The Open Banking movement may get big billing on Twitter and set pulses racing in fintech startups, but for the ordinary person on the street the term is utterly meaningless, if new research from Equifax is anything to go by.
A poll of over 2000 adults conducted by YouGov on behalf of the credit referencing agency reveals that 90% of Brits have not heard of the Open Banking initiative, with 45% of respondents then going on to say that they are not likely to use Open Banking when it becomes available.
The implementation of Open Banking in the UK will enter full-force in 2019, with read-only transaction data initially made available to the public throughout 2017. It is viewed as a crucial component of a Government-sponsored initiative to inject more competition into high street banking and pave the way for innovations in digital customer services by fintech startups.
However, when asked about sharing personal data through Open Banking, 60% of the YouGov poll said they would not consent to this. Consumers’ concerns about data being shared included security (67%), and that third parties would be able to contact them (62%).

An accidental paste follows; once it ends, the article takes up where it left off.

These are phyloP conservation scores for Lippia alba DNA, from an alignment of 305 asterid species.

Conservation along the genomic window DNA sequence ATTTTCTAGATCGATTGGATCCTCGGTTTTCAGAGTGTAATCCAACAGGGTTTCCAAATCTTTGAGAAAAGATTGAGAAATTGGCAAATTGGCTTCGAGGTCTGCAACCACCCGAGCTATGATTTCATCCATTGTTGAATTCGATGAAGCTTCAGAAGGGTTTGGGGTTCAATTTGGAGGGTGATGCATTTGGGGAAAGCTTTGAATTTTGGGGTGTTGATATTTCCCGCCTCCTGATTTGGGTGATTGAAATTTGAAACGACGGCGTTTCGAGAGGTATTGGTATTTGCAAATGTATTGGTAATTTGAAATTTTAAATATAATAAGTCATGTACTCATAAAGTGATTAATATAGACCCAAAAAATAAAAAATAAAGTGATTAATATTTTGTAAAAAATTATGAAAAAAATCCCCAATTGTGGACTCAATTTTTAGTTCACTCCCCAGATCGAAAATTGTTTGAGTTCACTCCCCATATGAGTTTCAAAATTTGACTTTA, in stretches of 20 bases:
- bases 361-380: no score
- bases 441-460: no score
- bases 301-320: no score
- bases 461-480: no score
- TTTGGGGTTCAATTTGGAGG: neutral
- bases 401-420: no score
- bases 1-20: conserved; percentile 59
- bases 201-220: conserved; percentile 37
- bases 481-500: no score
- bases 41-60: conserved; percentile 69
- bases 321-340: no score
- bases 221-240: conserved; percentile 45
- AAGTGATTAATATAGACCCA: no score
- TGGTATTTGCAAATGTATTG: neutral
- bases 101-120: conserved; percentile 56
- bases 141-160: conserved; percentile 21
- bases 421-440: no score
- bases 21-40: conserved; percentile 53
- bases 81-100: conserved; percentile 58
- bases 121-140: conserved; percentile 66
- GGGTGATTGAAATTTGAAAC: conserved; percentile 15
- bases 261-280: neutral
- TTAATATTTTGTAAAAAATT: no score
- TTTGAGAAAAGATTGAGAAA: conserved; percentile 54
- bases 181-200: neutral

Jake Ranson, banking & financial institutions director at Equifax UK, says more needs to be done to educate customers on how they can personally gain from Open Banking.
“It’s concerning that such a high number of the population are unaware of Open Banking, something the industry needs to remedy for all parties to reap the full benefits," he says. "Not only will the initiative transform the customer banking experience by enabling consumers to compare and save on current accounts, it will also help them look for mortgages more easily and access better terms for loans."